Single-payer activists tell us that Medicare-for-All would be nothing like socialized medicine because health care providers would not be directly owned and operated by our masters in D.C.  In the real world, however, the golden rule (He who has the gold, rules.) applies to health care just as it does to everything else.

If government bureaucrats control who gets paid and how much, they may as well employ the doctors and own the hospitals. Anyone doubting this should read Jerry Cromwell’s post at Health Affairs, in which he describes how Medicare’s clumsy cost control strategies have destabilized acute care hospitals:

Stability reigned until Medicare’s per case bundled payment arrived, reinforced by aggressive government denials of inpatient coverage for simpler procedures (e.g., laser eye surgery). Stays became shorter, and less complex surgery migrated to ambulatory settings …


Acute inpatient surgery became far more complex and much more costly, on average. It also involved a higher proportion of uninsured patients as ASCs siphoned off better-paying patients … the industry was hemorrhaging inpatient cases that left many fixed costs of operating a full service facility uncovered.

All of this disruption might have been worth it if the goal of saving money had been reached. But health care inflation continues apace, Medicare is in serious financial trouble, and the patients are coughing up more out-of-pocket money than ever before. Moreover, it has created a whole new problem—-physician-owned ASCs and specialty hospitals:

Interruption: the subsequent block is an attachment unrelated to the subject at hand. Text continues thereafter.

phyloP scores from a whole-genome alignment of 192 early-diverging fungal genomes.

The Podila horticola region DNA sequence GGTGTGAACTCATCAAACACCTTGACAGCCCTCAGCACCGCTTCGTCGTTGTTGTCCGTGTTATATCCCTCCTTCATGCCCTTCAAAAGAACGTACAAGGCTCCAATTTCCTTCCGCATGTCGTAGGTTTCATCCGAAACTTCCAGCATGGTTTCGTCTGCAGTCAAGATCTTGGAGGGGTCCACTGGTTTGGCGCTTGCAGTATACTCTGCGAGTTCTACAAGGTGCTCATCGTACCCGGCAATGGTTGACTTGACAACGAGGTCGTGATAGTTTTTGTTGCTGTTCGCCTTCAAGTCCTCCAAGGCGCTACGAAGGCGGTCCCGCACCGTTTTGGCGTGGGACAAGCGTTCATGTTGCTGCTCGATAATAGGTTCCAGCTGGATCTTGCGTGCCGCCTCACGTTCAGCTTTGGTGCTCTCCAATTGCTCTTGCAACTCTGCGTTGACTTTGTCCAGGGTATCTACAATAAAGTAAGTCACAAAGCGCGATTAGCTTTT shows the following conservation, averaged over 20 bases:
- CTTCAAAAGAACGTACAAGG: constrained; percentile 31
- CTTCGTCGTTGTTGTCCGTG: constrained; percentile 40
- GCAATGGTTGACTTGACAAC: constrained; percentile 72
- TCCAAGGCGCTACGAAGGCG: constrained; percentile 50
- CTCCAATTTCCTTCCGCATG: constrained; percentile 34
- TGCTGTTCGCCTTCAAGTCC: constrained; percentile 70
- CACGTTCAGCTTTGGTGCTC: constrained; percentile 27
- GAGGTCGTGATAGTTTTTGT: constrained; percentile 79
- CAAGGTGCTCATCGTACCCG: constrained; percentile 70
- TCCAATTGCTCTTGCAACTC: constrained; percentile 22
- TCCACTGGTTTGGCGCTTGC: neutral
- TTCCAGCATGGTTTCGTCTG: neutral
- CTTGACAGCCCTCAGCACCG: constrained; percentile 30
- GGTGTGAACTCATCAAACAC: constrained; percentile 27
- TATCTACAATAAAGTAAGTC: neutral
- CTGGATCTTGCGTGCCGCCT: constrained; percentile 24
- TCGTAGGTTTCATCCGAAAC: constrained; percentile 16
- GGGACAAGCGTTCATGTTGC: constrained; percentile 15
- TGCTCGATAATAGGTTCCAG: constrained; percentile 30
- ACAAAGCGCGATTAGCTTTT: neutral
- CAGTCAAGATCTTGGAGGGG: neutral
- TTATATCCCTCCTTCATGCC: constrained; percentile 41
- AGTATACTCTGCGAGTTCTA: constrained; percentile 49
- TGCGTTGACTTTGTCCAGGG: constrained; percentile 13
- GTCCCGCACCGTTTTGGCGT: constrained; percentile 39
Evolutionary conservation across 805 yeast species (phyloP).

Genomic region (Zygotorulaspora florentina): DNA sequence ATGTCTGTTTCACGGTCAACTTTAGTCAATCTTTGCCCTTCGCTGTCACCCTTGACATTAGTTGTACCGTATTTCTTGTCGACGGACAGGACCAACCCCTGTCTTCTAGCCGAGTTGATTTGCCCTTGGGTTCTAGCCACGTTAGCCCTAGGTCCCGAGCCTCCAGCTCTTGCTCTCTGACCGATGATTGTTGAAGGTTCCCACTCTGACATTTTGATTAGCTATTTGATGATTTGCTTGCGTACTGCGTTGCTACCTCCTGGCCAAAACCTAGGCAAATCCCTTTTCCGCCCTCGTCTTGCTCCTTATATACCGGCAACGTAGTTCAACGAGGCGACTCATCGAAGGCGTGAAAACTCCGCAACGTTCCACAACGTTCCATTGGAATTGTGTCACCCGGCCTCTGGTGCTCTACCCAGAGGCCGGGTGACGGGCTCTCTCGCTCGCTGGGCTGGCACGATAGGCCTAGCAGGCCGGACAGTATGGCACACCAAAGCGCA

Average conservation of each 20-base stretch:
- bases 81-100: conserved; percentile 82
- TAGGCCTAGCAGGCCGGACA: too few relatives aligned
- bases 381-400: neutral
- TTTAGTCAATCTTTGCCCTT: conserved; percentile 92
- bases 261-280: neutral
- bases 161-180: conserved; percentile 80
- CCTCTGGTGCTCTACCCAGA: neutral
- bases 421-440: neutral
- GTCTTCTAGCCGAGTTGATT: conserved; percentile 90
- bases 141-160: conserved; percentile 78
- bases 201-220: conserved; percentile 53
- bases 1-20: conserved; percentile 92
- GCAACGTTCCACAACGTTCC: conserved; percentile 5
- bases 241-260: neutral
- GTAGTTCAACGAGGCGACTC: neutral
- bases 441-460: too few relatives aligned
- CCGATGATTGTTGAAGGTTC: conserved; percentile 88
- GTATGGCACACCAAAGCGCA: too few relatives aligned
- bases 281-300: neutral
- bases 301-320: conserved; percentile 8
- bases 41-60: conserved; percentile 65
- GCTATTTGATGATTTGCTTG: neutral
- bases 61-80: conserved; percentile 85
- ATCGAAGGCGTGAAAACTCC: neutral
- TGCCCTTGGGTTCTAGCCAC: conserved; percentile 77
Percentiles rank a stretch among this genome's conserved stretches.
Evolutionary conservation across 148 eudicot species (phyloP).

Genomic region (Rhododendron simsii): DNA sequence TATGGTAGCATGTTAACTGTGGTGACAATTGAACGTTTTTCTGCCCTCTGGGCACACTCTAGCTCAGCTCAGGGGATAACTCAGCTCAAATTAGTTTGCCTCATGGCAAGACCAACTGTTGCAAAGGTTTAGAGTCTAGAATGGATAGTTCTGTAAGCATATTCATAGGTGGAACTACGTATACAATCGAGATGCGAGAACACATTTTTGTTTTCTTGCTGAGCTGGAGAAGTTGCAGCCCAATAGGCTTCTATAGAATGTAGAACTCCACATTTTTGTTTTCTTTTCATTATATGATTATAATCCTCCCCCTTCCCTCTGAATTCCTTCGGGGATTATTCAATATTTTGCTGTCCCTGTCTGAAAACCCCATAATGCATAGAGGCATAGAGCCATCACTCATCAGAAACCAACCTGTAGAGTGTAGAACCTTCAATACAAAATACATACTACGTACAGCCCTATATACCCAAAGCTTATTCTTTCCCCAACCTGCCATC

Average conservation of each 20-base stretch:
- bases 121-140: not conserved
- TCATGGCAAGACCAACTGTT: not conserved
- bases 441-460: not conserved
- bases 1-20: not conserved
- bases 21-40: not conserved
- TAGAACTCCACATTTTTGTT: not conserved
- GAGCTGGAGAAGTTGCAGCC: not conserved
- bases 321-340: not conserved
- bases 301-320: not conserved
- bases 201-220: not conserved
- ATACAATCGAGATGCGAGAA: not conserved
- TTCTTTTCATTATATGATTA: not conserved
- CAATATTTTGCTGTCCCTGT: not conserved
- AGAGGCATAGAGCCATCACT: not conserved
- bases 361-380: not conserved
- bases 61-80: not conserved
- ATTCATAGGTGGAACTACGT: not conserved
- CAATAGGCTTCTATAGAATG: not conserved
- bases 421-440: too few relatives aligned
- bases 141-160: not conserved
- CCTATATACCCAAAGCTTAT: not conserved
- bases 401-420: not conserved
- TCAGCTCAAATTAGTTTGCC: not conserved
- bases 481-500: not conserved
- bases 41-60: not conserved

ASC and specialty hospital physician-owners refer uninsured and Medicaid patients to acute hospitals more often … ASCs and specialty hospitals reap the benefits of physicians referring more complex, costly patients to acute general hospitals while focusing on less complex, more profitable patients …

This has, of course, done considerable damage to acute care hospitals. And the vicious cycle of meddling continues as various interested parties request (you guessed it) more government intervention. Cromwell himself, apparently missing the larger significance of his own analysis, thinks the solution is government-imposed “universal coverage.”

The real solution is, however, less rather than more government. There’s a lesson here for anyone capable of thinking outside of the ideological box: When government controls the purse strings, it can and will control the health care delivery system. Thus, there would be no practical difference between Medicare-for-All and socialized medicine.

Comments 1

  1. Marc Brown wrote:

    What he writes is:

    ‘A far more efficient and equitable solution would be universal health insurance coverage for Americans, thereby minimizing any financial bias in physician referral incentives.’

    All you’re advocating is more chaos with stitch ups between insurers and hospitals.

    Posted 31 Mar 2008 at 9:42 am

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